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A bus carries U.S. citizens who had been aboard the Diamond Princess cruise ship to a Tokyo airport on 17 February.

Kyodo via AP Images

First deaths of cruise ship passengers fuel debate over Japan’s handling of quarantine

­­Two Japanese passengers on the cruise ship Diamond Princess have died from their COVID-19 infections, officials reported today, as the debate continued over a video alleging “chaotic conditions” on the ship. The infectious disease expert who posted the video, Kentaro Iwata of Kobe University, took it down early Thursday morning Japan time, saying it had served its purpose, including the release of additional epidemiological data about the ship.

Iwata had posted his alarming video on Tuesday night after spending a few hours on the cruise liner, which is docked in the port in Yokohama, Japan. He alleged there was “no professional infection control person” aboard the ship and said, “Bureaucrats were in charge of everything.”

During a press conference this morning from the Yokohama hotel room where he has quarantined himself, Iwata said he stands by his observations. But, he said, a trusted source told him significant improvements have been made to the separation of infection-free and potentially contaminated zones aboard the ship. In addition, Japan’s National Institute of Infectious Diseases (NIID) has posted epidemiological details on 531 passengers and crew confirmed positive for the COVID-19 virus, which Iwata thinks happened in response to the video. (Although he did not mention the lack of data in his video, Iwata said he urged the health ministry to release data 1 week ago.) “I thought the role of the YouTube post was over,” Iwata said. An NIID spokesperson directed questions about the data to Japan’s health ministry, where an official did not immediately respond to a request for comment.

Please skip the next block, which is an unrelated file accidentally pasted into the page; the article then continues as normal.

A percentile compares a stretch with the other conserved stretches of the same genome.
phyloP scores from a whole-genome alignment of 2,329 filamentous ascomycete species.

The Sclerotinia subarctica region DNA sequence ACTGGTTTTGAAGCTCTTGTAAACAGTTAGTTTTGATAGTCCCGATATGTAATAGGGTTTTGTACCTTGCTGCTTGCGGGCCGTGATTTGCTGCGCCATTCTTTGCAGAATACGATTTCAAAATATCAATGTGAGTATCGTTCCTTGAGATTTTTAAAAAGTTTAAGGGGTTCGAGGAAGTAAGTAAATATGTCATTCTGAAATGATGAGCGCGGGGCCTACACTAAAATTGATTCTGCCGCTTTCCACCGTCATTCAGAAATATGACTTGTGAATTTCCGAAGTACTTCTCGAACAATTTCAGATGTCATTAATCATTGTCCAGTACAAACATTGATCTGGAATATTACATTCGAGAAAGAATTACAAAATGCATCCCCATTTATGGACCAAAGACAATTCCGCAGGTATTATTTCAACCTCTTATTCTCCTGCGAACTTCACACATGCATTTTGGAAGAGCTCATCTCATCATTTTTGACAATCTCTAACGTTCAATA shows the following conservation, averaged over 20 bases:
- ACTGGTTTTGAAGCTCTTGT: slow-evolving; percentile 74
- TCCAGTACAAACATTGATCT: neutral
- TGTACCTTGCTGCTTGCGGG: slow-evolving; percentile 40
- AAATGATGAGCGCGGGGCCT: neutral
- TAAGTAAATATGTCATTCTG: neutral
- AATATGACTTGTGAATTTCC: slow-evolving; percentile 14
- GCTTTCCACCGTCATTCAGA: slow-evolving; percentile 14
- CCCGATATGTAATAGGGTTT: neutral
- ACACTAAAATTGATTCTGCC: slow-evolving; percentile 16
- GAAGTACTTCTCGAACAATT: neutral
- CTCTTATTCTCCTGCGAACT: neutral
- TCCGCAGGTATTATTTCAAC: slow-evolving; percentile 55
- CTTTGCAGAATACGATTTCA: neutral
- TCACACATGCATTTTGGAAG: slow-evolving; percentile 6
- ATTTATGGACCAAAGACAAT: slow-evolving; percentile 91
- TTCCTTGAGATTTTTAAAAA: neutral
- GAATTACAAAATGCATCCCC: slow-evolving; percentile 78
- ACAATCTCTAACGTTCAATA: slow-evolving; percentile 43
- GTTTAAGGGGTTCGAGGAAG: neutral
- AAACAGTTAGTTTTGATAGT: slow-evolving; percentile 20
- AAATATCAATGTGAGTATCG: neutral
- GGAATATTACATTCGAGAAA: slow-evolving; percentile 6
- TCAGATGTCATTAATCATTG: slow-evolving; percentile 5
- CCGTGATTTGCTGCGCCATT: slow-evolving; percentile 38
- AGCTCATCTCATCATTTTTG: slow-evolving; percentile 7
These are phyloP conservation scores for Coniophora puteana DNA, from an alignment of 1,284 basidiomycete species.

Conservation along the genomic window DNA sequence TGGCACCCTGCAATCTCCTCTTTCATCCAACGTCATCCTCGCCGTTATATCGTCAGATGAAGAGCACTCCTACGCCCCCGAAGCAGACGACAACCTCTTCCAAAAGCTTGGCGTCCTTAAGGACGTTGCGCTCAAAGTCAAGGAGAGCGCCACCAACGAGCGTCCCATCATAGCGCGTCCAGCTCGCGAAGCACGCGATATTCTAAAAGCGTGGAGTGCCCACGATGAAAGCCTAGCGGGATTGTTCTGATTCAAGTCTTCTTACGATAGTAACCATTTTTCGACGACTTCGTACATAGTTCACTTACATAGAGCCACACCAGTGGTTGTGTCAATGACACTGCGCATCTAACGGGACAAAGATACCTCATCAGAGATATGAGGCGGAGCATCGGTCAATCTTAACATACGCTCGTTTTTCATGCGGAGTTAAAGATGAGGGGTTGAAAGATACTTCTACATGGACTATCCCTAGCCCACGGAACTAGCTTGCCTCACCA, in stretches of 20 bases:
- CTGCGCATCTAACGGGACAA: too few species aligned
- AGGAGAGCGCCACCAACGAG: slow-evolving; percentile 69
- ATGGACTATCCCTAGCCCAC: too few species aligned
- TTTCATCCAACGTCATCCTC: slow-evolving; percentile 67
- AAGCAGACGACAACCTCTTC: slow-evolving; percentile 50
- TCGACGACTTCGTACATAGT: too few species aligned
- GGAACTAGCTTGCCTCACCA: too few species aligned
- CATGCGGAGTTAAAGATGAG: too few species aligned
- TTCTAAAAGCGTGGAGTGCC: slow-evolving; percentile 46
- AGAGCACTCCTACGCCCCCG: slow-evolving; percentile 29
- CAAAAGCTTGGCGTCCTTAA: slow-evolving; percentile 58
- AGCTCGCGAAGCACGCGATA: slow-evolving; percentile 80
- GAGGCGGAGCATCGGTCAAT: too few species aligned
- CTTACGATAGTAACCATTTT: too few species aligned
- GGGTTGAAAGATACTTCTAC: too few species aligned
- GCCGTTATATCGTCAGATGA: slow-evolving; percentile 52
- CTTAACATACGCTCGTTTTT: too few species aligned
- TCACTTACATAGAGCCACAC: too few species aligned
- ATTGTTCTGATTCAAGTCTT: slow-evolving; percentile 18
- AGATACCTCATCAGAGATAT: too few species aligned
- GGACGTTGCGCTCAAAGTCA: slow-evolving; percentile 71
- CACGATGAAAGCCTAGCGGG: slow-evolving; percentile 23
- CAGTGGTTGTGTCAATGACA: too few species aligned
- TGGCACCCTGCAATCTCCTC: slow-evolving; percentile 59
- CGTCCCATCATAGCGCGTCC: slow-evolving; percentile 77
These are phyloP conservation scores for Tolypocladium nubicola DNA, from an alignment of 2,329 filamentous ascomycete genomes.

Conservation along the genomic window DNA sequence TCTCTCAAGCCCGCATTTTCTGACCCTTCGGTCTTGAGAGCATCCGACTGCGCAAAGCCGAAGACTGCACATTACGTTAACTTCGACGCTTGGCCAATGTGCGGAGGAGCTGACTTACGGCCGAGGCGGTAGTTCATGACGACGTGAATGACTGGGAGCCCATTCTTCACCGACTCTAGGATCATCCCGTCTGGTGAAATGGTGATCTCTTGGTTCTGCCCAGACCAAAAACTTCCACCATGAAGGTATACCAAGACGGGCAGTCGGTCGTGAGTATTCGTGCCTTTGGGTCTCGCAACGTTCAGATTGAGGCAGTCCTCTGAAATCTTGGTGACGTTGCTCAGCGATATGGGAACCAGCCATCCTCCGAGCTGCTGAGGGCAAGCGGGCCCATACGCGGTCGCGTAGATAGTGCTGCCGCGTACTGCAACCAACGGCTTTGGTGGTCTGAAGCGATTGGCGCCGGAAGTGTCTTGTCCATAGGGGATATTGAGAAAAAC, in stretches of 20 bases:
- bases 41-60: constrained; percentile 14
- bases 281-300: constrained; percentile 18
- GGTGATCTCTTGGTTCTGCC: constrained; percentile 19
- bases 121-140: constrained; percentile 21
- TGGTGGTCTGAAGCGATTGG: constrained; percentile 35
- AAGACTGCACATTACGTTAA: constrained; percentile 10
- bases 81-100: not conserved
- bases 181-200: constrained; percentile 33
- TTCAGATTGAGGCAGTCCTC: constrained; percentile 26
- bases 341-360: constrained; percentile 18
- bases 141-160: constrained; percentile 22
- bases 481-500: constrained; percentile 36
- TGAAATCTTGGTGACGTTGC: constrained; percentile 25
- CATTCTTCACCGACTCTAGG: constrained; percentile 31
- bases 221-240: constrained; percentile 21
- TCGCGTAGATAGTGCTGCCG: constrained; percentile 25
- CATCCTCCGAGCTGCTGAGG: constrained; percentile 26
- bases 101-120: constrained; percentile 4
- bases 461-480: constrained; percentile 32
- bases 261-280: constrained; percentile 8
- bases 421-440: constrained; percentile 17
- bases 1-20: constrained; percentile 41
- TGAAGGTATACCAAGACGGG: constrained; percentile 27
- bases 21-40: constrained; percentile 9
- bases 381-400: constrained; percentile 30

At the start of the press conference, Iwata emphasized that he was presenting his personal views and did not represent Kobe University—something he did not do in the YouTube video. He insisted he had not been pressured to remove the video, but had been “asked” to do so by Yoshihiro Takayama, a member of the disaster medical assistance team he had met on the ship. Iwata said he had exchanged phone calls and text messages with Takayama, mostly on technical issues, after the video appeared. “But I never felt any pressure from him,” Iwata said.

Even before the video was taken down, Takayama posted his own point-by-point response in Japanese on Facebook. Takayama, who, according to his Facebook profile, works at Okinawa Chubu Hospital, confirmed some details of Iwata’s video but sharply disagreed with several of his conclusions. Iwata was wrong to say there were no infection control professionals on the ship, Takayama writes. “Every day, doctors who specialize in infectious diseases and public health are on board and giving guidance.” Takayama also defended the zoning efforts as being “well done, though not perfect.” 

 Iwata has been both supported and attacked on social media and even in Japan’s legislature. Iwata had warned that lax infection control on the ship would lead to more infections during the quarantine. His critics seized on the newly released NIID data, which suggest the quarantine did reduce transmission among passengers. But Iwata’s fears appeared to be confirmed by press reports that at least two government officials who visited the ship during the quarantine have become infected.

The patients who died tested positive for the virus and were taken to a hospital on 11 and 12 February, respectively. Both were in their 80s and had underlying health conditions, NHK, the national broadcaster, reported.